172. Palpate for chest expansion
    • have pt breath out and in normally
    • place hands equidistant apart across lungs below the nipples thumbs pointing toward the xiphoid process
    • watch for areas that are not moving apart symmetrically during inspiration
  173. Tactile fremitus
    • place ulnar pad of hand across chest
    • lay hands on rib spaces and have the pt say 99 or mickey mouse
    • There should be vibratory sensation when pt talks
    • Increased: indicates consolidated pneumonia or tumor
    • Decresed: pneumothorax, pleural effsuion, bronchial obstruction, COPD
  174. Diaphragmatic excurison
    • percuss lung interspaces from above the diaphragm to below with pt exhailed
    • compare to inhailed
    • normal excursion should be 3-5 cm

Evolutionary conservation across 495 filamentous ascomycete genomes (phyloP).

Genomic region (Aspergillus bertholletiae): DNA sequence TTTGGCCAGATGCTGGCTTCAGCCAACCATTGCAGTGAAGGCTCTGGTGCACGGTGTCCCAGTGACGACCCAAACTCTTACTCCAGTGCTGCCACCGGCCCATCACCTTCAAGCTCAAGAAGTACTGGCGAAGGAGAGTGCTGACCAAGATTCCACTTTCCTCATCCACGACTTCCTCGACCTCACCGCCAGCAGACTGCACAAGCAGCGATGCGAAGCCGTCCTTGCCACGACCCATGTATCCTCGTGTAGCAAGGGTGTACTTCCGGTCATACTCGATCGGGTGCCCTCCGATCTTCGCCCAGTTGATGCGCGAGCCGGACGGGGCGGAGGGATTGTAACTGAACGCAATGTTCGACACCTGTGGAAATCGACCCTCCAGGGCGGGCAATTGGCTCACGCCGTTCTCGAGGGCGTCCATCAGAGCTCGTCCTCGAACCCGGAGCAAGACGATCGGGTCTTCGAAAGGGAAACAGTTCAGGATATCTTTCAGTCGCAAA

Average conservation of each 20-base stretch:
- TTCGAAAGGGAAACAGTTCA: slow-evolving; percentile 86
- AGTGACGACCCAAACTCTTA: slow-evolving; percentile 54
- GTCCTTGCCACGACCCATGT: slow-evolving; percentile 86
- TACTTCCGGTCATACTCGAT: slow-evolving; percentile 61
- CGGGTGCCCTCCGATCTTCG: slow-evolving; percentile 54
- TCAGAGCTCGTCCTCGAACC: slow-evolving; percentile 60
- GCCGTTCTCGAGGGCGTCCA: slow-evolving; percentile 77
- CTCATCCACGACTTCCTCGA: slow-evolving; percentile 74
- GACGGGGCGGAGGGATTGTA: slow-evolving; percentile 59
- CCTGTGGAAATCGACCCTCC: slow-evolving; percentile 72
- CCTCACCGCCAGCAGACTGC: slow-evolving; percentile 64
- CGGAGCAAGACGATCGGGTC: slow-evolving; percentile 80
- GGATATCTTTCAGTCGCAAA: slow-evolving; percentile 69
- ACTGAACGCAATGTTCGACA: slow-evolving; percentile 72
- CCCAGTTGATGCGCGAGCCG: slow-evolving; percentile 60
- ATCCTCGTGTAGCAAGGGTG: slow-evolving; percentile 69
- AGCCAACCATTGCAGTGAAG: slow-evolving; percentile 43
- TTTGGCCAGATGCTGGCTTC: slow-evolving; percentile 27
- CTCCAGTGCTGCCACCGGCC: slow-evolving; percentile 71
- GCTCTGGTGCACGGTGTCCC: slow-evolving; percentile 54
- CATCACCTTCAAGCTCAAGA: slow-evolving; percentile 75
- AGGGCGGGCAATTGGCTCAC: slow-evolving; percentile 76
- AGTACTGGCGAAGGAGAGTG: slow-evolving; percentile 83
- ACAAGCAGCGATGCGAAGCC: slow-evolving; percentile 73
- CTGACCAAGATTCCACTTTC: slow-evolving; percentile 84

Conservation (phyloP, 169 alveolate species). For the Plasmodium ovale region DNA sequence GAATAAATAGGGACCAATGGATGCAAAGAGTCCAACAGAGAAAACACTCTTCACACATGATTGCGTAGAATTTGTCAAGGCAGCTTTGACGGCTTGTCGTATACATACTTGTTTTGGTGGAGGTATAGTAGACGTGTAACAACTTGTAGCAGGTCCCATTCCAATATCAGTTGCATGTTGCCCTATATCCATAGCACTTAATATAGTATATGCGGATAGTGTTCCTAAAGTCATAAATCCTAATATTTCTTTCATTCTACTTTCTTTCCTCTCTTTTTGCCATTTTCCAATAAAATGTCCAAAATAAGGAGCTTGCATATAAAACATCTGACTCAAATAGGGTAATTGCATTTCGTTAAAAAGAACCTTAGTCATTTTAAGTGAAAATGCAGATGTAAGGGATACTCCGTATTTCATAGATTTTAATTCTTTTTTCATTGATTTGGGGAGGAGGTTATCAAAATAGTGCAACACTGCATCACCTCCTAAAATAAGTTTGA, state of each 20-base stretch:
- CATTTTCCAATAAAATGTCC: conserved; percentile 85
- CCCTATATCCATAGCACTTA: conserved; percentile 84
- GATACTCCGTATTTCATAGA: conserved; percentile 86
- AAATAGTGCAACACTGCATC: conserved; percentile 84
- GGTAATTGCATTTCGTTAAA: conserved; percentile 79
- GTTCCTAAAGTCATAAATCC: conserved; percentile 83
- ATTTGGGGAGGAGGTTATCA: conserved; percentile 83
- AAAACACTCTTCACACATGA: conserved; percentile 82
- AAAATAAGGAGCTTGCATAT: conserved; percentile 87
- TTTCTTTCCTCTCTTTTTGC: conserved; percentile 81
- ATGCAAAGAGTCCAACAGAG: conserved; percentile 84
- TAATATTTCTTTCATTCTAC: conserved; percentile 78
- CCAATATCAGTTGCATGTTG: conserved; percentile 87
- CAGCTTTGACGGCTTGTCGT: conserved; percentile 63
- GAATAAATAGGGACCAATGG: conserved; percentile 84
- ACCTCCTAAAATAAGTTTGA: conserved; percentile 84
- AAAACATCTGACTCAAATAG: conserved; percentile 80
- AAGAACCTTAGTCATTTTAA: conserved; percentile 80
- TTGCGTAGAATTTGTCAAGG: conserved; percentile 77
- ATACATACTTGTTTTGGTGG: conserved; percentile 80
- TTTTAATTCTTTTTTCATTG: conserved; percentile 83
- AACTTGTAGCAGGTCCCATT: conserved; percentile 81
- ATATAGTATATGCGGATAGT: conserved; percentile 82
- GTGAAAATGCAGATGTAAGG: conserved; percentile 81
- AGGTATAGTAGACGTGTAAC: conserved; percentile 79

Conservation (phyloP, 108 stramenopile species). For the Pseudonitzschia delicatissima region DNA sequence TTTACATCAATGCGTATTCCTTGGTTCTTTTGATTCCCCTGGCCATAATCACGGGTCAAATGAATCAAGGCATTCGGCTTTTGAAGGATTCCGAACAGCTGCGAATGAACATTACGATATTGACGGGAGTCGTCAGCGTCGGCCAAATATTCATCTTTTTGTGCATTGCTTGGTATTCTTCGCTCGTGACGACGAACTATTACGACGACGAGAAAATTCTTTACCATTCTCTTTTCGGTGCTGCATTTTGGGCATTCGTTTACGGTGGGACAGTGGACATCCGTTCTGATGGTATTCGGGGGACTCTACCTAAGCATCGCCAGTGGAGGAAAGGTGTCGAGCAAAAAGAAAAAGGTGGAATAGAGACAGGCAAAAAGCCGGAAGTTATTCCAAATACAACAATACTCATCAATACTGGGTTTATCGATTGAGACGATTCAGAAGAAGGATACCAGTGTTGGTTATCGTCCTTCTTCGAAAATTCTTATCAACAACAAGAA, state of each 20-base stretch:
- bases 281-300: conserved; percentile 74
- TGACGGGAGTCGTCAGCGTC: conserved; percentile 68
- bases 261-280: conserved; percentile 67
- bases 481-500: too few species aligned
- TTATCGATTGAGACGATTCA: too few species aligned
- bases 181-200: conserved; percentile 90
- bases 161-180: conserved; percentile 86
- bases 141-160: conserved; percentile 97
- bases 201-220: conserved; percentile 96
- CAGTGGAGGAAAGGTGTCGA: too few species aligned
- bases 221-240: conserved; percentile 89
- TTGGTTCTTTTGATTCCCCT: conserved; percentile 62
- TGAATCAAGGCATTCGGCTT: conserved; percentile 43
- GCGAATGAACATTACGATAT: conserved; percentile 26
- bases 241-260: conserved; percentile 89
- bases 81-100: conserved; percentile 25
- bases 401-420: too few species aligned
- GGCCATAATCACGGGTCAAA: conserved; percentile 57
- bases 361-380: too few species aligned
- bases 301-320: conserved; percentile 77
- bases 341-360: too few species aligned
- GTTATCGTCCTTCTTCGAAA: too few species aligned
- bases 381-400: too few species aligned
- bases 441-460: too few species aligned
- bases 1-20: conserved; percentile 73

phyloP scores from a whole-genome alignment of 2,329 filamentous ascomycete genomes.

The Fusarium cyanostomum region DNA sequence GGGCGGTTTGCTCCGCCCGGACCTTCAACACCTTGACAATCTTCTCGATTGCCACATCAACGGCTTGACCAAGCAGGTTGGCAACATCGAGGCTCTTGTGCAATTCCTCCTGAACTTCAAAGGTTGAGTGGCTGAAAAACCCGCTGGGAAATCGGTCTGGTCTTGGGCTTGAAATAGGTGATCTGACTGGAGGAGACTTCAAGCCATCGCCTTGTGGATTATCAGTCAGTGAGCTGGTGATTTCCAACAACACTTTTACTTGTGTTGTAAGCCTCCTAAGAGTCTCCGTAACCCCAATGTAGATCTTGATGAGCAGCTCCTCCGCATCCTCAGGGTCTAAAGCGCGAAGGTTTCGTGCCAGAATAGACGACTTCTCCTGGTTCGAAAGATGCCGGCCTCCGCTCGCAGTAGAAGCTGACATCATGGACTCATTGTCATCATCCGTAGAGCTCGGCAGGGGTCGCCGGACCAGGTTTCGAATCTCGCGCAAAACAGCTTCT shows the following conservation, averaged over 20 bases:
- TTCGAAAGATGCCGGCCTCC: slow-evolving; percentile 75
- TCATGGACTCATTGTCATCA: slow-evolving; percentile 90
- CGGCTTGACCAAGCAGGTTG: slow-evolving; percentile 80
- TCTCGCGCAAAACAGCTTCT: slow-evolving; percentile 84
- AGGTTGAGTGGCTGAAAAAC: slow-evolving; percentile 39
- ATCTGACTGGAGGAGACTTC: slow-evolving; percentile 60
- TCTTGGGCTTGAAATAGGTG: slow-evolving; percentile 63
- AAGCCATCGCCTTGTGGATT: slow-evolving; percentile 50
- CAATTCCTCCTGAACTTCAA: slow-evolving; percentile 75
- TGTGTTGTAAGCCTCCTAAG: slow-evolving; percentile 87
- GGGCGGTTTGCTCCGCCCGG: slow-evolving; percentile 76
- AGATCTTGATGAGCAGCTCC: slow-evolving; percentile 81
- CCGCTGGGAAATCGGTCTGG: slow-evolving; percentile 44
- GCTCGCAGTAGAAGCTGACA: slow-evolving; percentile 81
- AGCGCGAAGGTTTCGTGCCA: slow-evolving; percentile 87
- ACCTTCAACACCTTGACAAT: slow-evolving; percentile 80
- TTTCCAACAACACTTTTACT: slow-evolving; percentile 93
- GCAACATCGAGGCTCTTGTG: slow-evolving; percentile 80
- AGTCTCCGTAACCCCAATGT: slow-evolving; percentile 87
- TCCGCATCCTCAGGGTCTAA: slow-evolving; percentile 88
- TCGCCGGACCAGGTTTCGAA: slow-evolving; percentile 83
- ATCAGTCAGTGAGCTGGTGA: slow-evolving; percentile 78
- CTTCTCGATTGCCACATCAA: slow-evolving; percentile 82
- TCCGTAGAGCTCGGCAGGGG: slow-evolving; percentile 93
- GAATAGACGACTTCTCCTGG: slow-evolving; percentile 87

175. what is the 579 rule?
    • 5th ICS midclavicular line
    • 7th ICS midaxillary line
    • 9th ICS scapular line
    • are the liver boarders percuss this area
    • if the liver is displaced downward the pt may have COPD
  176. Auscultate the lungs
    • Auscultate in a latter pattern on the back in 4 pairs of spaces (8 total locations)
    • Auscultate 3 pairs on the front (6 total)
    • listening for normal brochovesicular sounds
  177. Bronchophony
    • 99 and mickey mouse
    • will be heard clearly in a solid area but will not be heard clearly in normal lungs
    • Consolidation: louder clearer voice sounds
    • Increased air: distant quiet sounds
  178. Egophony
    When pt says E it sounds like AH in areas of consolidation
  179. Wispered pectriloquy
    pt wisperes 1,2,3 but it sounds lout as a normal voice through stehtascope if consolidation is present
  180. Examine axillary lymph nodes
    • pull arm all the way up provider puts their hand inside the axilla and have pt drop their arm
    • feel deep to the axilla feel aterior to the axilla under the clavical etc
    • axillary nodes are breast cancer until proven otherwise
    • make sure to do a bimanual exam on the anterior and posterior axillary folds

What would you like to do?

Home > Flashcards > Print Preview